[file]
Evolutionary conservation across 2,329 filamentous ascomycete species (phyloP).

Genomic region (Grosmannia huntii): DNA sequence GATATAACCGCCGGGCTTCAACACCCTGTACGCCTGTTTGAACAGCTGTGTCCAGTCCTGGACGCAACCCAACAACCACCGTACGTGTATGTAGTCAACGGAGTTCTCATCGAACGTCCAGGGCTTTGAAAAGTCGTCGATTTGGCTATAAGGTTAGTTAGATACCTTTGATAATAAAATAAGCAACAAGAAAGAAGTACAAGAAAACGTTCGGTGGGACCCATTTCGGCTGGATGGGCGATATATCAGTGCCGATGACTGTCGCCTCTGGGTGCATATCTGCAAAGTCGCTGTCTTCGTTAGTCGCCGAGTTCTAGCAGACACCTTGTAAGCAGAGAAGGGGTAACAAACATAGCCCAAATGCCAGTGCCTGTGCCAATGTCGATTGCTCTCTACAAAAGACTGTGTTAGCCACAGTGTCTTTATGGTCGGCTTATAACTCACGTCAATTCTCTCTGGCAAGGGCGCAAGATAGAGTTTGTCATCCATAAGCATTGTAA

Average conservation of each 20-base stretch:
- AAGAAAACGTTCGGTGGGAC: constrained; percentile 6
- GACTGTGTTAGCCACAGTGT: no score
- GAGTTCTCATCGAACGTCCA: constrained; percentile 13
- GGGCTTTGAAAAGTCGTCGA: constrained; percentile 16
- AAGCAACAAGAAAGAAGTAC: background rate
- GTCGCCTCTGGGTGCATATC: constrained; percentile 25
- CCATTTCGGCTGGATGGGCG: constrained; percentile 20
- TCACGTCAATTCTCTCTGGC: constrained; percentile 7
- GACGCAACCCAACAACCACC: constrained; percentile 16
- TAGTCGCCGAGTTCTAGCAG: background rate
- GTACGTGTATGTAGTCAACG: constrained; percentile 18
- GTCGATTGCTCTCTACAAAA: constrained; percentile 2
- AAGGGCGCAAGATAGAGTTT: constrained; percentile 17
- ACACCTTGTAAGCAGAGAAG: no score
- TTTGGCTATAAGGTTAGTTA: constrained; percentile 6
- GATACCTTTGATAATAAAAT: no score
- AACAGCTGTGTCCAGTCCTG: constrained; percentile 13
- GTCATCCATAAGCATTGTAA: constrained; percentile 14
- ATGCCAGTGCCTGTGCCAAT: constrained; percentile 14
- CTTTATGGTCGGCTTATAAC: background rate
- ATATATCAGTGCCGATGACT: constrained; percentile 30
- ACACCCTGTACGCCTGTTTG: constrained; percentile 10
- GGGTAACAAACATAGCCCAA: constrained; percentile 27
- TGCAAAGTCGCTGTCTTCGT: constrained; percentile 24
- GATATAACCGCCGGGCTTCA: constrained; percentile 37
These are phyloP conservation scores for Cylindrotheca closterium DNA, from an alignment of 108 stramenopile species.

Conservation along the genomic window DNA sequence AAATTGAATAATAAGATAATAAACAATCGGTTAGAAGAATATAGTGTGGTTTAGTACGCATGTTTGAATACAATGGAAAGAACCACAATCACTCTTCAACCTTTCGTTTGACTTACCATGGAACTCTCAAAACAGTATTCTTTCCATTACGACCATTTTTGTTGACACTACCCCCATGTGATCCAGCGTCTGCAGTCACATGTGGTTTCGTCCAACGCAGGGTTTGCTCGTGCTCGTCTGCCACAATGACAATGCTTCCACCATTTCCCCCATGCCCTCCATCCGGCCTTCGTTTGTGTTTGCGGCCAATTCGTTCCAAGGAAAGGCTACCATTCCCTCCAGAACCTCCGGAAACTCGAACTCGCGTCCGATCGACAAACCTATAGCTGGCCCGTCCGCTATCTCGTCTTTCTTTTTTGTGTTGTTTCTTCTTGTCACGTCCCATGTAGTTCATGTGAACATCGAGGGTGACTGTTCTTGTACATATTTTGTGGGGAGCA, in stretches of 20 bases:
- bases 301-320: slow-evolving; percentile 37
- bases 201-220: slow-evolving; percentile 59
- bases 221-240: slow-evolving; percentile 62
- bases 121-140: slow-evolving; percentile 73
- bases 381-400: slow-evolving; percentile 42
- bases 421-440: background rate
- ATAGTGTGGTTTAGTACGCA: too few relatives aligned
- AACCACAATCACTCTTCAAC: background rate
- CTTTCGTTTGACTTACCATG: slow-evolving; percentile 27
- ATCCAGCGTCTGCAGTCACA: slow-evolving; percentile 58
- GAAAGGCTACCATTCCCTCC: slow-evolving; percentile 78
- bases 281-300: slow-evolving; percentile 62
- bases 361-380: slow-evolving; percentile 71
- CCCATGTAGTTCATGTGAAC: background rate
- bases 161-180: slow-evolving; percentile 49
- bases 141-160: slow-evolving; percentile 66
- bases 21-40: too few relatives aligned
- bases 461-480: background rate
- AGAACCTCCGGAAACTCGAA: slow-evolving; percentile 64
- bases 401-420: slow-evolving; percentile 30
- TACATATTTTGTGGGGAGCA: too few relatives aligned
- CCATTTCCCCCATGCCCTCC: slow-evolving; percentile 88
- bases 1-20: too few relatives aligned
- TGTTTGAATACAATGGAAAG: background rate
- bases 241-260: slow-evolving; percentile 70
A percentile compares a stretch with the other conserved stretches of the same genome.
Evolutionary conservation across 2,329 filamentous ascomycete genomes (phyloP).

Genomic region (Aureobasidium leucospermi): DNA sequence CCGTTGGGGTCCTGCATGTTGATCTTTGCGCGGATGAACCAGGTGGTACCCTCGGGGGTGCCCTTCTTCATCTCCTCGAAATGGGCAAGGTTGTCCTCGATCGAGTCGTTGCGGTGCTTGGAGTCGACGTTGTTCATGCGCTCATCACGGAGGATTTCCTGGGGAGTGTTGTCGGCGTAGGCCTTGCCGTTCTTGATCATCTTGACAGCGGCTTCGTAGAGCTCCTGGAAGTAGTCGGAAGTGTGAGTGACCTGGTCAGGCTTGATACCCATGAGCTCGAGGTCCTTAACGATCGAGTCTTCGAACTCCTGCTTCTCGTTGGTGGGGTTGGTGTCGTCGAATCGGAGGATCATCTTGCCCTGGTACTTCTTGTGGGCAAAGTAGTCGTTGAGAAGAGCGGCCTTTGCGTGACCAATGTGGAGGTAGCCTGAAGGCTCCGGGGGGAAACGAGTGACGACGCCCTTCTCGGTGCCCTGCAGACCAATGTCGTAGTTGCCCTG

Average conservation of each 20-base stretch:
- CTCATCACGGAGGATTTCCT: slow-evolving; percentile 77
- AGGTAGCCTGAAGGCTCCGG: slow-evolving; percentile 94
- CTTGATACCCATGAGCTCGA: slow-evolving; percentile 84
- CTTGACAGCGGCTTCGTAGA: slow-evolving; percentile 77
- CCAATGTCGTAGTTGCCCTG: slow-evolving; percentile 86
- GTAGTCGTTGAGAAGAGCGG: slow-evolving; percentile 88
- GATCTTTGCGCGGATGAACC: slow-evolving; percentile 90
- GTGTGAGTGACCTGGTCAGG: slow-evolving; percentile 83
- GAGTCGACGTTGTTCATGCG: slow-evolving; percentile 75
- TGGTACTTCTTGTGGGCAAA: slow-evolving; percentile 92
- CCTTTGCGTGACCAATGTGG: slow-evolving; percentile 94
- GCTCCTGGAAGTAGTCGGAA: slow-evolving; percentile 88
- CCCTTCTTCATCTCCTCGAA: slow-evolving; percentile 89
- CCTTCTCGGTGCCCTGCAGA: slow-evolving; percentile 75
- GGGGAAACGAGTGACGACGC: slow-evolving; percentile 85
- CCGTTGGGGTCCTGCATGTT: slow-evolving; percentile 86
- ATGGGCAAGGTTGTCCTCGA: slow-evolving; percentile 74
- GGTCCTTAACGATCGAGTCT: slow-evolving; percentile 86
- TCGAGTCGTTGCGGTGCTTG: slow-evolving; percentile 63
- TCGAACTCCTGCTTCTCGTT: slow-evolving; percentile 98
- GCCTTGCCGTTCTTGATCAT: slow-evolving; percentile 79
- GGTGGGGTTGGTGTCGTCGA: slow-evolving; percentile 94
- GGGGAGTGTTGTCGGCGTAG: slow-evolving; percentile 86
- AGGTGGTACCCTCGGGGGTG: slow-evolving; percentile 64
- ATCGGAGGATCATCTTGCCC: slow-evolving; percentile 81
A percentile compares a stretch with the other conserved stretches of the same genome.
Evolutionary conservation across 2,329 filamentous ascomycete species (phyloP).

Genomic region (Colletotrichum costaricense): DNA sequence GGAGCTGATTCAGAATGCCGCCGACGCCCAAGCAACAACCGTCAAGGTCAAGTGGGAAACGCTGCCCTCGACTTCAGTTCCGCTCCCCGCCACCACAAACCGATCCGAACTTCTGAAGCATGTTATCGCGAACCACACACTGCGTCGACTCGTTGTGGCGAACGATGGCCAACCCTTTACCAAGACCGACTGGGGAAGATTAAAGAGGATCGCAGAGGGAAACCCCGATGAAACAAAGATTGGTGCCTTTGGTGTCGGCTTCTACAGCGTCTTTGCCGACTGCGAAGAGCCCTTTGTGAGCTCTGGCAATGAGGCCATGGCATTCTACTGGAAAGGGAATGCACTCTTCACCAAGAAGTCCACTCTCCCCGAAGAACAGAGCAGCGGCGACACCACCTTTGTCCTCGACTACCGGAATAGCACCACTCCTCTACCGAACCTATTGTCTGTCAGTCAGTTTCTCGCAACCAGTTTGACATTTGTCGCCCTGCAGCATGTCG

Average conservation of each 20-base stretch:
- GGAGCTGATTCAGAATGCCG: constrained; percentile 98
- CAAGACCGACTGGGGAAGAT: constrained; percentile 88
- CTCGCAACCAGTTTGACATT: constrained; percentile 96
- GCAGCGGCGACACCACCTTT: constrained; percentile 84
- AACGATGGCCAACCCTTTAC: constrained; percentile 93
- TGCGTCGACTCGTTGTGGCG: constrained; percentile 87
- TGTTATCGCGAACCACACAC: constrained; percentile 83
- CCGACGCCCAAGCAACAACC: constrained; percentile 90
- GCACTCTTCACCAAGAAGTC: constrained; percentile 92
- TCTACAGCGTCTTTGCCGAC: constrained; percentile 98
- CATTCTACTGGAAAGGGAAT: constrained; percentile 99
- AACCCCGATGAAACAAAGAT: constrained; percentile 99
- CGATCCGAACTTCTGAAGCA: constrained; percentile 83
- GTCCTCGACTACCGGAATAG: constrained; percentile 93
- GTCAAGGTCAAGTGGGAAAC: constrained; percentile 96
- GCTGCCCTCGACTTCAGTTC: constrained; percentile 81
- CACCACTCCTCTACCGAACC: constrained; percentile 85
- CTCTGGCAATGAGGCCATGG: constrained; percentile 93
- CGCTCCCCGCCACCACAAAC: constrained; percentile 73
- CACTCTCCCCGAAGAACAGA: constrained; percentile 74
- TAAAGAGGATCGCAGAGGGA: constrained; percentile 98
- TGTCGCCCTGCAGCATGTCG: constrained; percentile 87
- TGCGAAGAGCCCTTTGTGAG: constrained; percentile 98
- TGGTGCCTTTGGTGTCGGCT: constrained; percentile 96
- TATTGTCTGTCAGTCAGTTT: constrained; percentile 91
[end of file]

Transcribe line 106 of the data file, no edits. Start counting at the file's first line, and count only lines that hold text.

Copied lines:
- CTCTGGCAATGAGGCCATGG: constrained; percentile 93